It is quite natural that people with disabilities face difficulty when accessing Internet content, especially images or video content. According to Forbes, businesses that don’t tend to address disability issues end up losing millions in disabled people’s patronage without even realizing it.
That is why businesses that use images or video content on their websites or social media platforms must ensure that it meets the current Web Content Accessibility Guidelines (WCAG).
If businesses don’t create accessible content for the disabled, they alienate a significant portion of the potential market audience. The WCAG exists to help enterprises create content accessible to all. If Steve Saylor can make awesome accessibility content for YouTube despite being blind, businesses with dedicated teams have no excuse.
There are certain criteria for audio caption and description to meet the industry standard of WCAG 2.0 Level AA and A compliance. It includes captions for all live or pre-recorded media content and audio descriptions of video content.
Businesses are required to provide captions and audio descriptions for all life and pre-recorded video content. Follow the below steps to ensure that your content is WCAG 2.0 Level AA compliant and accessible to all.
Be Considerate During Creation
One of the common mistakes is to ignore accessibility until after the content has been shot. That is because of the common notion that including accessibility measures during the creation process will make the production process expensive; however, that’s not the case.
By creating video content accessible from the ground up, user experience goes up a notch for everybody, including the disabled community. Therefore, it’s crucial to make accessibility a core part of planning and producing video content.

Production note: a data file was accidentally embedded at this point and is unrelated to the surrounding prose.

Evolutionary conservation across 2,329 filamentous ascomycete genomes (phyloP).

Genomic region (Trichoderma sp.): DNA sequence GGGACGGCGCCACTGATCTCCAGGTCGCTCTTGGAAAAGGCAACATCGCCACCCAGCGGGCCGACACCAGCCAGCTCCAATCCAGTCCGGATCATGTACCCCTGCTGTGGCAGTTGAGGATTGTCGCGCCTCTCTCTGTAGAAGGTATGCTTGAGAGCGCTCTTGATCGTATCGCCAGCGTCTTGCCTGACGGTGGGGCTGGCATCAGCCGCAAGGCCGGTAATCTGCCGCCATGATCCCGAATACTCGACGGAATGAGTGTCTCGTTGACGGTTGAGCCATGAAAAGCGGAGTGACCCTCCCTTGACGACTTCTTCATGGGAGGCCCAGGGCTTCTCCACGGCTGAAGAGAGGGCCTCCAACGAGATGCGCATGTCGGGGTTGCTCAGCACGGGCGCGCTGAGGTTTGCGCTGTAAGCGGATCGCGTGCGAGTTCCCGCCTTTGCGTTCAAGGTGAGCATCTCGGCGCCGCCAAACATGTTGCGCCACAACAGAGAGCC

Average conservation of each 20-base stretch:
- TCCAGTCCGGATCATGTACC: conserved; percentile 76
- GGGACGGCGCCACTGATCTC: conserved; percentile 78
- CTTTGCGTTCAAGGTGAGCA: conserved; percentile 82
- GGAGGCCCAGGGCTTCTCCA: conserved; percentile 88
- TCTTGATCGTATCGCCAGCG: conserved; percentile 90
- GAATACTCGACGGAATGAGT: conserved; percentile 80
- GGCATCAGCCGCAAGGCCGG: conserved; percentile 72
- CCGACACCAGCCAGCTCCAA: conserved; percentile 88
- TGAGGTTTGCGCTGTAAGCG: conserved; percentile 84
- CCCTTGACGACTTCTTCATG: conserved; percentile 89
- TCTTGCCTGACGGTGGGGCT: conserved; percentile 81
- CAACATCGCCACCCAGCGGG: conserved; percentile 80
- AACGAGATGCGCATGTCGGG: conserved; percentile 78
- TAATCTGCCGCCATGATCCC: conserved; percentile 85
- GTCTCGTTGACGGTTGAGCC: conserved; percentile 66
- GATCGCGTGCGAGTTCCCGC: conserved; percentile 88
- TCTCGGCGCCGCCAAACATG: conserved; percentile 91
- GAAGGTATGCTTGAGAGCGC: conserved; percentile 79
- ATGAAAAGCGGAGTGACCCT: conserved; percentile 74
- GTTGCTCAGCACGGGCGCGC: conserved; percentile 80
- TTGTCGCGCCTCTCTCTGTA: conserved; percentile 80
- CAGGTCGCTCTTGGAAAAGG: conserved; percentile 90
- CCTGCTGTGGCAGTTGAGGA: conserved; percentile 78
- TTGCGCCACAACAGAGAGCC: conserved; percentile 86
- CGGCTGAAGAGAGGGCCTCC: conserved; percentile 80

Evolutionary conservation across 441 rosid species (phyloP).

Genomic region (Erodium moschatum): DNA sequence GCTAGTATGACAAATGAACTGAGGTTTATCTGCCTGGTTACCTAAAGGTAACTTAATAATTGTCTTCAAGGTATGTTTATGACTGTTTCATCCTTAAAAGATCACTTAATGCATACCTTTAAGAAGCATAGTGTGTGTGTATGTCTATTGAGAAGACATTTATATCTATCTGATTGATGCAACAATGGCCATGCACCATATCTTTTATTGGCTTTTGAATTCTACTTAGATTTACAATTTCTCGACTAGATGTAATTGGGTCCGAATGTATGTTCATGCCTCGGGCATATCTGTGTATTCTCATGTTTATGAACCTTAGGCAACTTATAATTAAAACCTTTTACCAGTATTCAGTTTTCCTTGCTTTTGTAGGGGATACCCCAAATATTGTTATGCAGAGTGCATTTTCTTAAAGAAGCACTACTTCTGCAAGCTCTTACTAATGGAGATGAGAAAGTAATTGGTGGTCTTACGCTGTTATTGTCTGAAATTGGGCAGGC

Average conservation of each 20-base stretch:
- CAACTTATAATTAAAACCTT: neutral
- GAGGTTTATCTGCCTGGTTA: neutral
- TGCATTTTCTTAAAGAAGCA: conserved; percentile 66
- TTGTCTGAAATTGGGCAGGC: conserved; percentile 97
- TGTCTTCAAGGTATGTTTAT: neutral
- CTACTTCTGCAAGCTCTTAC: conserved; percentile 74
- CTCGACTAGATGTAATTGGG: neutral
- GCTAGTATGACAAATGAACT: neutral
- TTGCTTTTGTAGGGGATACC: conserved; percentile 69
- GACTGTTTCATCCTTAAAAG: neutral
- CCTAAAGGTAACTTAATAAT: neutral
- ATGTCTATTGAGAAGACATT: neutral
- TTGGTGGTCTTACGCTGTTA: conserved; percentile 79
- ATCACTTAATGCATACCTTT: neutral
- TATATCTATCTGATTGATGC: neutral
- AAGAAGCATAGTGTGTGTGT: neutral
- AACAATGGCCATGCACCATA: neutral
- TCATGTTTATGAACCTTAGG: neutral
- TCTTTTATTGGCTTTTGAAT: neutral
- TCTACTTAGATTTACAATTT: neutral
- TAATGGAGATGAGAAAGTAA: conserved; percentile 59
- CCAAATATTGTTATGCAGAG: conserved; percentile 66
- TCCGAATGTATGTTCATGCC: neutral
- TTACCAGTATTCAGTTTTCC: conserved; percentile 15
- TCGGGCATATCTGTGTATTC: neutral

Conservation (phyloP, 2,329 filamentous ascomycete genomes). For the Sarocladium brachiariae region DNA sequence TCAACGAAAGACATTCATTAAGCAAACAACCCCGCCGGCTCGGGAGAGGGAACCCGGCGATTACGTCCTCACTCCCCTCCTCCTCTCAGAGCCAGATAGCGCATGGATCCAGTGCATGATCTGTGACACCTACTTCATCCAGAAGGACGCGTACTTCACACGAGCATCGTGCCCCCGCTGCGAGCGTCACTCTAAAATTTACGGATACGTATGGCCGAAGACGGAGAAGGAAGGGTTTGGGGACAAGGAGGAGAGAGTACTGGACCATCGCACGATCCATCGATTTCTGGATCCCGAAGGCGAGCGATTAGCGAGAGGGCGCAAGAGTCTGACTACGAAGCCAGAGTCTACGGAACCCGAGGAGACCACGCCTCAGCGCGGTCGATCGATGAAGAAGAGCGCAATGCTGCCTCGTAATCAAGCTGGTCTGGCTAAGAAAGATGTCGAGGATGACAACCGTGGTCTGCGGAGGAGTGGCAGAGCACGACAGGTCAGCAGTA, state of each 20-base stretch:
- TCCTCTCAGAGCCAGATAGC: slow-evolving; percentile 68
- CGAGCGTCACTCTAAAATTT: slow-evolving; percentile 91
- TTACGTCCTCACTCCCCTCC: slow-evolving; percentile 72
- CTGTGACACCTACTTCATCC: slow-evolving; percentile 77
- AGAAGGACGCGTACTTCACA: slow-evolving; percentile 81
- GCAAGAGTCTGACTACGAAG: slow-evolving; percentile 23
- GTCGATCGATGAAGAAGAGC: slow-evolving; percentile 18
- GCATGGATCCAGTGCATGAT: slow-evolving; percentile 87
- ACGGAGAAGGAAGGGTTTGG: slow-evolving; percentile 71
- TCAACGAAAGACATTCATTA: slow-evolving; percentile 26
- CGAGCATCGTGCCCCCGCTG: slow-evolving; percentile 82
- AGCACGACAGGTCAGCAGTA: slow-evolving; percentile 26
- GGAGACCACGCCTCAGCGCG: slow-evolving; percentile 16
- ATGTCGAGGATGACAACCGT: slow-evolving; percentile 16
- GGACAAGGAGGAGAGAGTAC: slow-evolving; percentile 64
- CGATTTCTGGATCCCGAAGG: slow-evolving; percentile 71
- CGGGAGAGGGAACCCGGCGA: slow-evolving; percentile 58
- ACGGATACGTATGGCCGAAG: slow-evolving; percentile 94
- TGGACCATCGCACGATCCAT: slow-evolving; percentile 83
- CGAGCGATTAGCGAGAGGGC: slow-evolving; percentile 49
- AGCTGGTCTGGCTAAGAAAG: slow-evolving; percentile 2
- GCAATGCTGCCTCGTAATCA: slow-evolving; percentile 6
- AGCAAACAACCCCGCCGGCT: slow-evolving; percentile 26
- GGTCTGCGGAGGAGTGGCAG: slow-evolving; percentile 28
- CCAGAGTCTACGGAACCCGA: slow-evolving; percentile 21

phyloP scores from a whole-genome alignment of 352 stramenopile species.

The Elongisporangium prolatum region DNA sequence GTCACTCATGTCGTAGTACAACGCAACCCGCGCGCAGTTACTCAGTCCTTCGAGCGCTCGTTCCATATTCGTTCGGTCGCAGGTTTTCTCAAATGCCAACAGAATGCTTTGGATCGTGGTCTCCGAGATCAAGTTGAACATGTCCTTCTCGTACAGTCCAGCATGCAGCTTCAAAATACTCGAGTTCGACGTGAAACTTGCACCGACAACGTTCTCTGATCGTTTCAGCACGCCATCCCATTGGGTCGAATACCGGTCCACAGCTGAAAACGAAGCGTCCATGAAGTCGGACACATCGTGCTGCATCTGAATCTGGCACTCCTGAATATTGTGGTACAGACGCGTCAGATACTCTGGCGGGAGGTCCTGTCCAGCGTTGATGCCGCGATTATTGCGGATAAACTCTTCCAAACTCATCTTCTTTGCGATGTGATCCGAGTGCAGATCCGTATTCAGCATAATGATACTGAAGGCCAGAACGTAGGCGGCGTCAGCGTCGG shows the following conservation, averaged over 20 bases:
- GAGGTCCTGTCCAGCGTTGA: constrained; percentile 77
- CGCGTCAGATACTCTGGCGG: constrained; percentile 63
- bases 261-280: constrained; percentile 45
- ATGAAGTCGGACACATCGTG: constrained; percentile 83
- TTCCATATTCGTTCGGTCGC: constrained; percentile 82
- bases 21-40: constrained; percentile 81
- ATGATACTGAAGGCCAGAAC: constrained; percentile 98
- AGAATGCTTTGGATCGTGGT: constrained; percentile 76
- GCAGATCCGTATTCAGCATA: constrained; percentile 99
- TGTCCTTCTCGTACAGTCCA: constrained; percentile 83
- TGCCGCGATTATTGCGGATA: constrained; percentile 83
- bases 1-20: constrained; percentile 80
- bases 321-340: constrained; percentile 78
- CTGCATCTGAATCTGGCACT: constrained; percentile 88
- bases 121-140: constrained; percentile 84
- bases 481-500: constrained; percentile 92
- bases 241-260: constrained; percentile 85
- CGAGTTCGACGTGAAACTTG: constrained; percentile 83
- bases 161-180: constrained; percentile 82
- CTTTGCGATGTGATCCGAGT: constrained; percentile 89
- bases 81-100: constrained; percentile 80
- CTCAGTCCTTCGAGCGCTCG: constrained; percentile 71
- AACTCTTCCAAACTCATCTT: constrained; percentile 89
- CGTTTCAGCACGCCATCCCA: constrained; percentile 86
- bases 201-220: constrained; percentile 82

Remember to use colors appropriately to aid color blind or partially blind individuals, not rely completely on color and use graphs, use legible text for captions, and avoid flashing content. These small measures will help make your video accessible to everyone.
Choose an Accessible Video Player
Video players are not a major consideration for common folks, but it happens to be a pain point for the disabled. There are video players that don’t support keyboard shortcuts, lack captions support, and other basic accessibility features.
It makes it hard for those with any disability to enjoy the content or watch it without inconvenience. Therefore, businesses must embed a video player on their website, complying with WCAG 2.0 Level AA guidelines. The player must have full caption and audio description capabilities without any keyboard traps to make it accessible to all.
Add Closed Captions to Your Videos
It goes without saying that your video must contain closed captions for your video to be accessible. You can either use a transcript service to create captions for the video. Alternatively, you can use the automatic captions app at Bigvu, which includes a one-click captions generator for your video. It will make the visual content fully accessible to the deaf community.
While there are no strict guidelines regarding captions, several things to keep in mind. Ensure that captions are perceivable, which means that the information is displayed so that everyone can understand it. Everyone should be able to operate the interface when it comes to closed captions, like turning it on.
Always Include Full Speech Transcript
Adding closed captions is not the be-all, end-all of accessibility options at your end. It’s also beneficial to add a complete audio description of the visual content that users can read at their own pace. The audio description also allows users to get the required information quickly if they can’t watch the video. The audio description will also make your video content more SEO friendly.
Ensure that you pick the right format of audio descriptions for your video, including full-verbatim and verbatim. The former involves including every word spoken, which might sometimes produce a confusing result because of incoherent sounds like umms and errs. On the other hand, verbatim only captures meaningful audio and thus is a better choice.
These are some of the top tips to create accessible video content for your audience. Businesses need to consider their end-user every step of the way during content creation. Consider how your video will be experienced by deaf, blind, or people with mobility issues. As long as you follow the above steps, your video content will be accessible to a larger audience.